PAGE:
WASHINGTON (Legal Newsline) – The Occupational Safety and Health Administration (OSHA) has released its final rule implementing Dodd-Frank whistleblower regulations, providing employee protection under the Consumer Financial Protection Act of 2010.
The Dodd-Frank Wall Street Reform and Consumer Protection Act, commonly referred to as Dodd-Frank, was brought into effect in July 2010 in a bid to make important changes to financial regulation in the United States.
One year ago, the new whistleblower regulations were first proposed by the OSHA, implementing section 1057 of the Dodd-Frank Act.
“Section 1057 of Dodd-Frank prohibits retaliation against an employee who has provided or is about to provide to their employee, the Bureau or other governmental authority, information relating to any act that they reasonably believe violates Dodd-Frank or other rule promulgated by the (Consumer Financial Protection) Bureau,” Emilie Adams, associate at Proskauer, recently told Legal Newsline.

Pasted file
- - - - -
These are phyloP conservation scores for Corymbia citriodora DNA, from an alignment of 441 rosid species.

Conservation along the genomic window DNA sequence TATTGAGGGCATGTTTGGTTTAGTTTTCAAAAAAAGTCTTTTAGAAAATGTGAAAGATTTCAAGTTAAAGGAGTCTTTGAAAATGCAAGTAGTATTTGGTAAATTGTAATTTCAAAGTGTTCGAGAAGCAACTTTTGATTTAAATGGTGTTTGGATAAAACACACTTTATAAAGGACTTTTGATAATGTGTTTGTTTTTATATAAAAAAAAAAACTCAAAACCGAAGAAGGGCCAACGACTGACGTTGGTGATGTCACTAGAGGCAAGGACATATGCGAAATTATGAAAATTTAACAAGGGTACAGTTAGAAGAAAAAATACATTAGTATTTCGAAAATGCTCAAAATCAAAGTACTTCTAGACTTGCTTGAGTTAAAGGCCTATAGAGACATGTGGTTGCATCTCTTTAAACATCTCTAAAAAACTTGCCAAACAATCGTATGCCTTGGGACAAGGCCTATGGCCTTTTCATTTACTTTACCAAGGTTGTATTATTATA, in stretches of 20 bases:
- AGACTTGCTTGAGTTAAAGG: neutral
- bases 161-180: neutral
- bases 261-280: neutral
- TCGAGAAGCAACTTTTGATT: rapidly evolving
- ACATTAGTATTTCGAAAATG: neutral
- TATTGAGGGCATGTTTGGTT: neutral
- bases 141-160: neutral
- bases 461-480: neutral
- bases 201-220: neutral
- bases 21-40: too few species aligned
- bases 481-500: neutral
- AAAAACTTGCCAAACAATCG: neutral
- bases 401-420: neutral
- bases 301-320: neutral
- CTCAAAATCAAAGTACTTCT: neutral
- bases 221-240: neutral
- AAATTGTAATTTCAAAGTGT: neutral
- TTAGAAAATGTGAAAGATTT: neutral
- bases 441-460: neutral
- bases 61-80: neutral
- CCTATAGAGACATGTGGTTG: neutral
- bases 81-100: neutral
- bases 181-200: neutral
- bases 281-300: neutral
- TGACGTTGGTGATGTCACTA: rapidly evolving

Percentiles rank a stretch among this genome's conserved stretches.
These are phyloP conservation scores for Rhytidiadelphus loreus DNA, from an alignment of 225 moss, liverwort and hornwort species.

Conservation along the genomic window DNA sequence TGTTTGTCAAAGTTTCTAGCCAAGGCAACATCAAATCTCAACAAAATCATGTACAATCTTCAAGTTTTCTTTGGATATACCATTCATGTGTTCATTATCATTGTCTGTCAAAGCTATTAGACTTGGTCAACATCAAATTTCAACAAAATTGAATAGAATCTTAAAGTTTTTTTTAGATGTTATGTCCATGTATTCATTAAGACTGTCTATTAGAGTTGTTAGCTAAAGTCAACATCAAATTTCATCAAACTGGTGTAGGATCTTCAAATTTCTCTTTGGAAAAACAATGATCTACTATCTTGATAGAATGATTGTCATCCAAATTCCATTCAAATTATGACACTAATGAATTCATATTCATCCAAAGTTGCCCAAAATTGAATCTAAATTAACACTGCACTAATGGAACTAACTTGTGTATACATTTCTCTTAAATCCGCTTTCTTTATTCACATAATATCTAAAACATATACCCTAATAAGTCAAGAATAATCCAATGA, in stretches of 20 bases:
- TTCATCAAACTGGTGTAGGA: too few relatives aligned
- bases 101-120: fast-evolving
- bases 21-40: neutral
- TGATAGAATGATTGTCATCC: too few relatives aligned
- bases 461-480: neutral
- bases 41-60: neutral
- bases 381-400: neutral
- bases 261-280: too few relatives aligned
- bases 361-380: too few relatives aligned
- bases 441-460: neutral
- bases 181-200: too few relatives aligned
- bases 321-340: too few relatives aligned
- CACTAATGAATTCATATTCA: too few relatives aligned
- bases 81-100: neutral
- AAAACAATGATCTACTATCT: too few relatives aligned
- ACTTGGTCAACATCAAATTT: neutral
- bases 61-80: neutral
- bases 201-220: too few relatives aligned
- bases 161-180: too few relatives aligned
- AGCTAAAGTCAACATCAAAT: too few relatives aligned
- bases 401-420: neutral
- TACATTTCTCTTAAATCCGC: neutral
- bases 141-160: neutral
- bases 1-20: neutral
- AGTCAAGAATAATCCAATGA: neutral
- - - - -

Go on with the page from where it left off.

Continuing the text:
If a complaint is to be filed, it must be done within 180 days of the alleged retaliation.
Adams said that OSHA’s rule specifies that whistleblower complaints, which can be verbal or written, do not need to conform to the pleading standards for complaints filed in federal district court.
Instead, the complaint must only "alert OSHA to the existence of the alleged retaliation and the complainant’s desire that OSHA investigate the complaint.”
“This relaxed pleading standard coupled with the broad scope of 'protected activity' under the Sarbanes-Oxley Act (SOX), which is also enforced by OSHA, makes the Department of Labor an attractive potential venue for purported whistleblowers and their attorneys,” she said.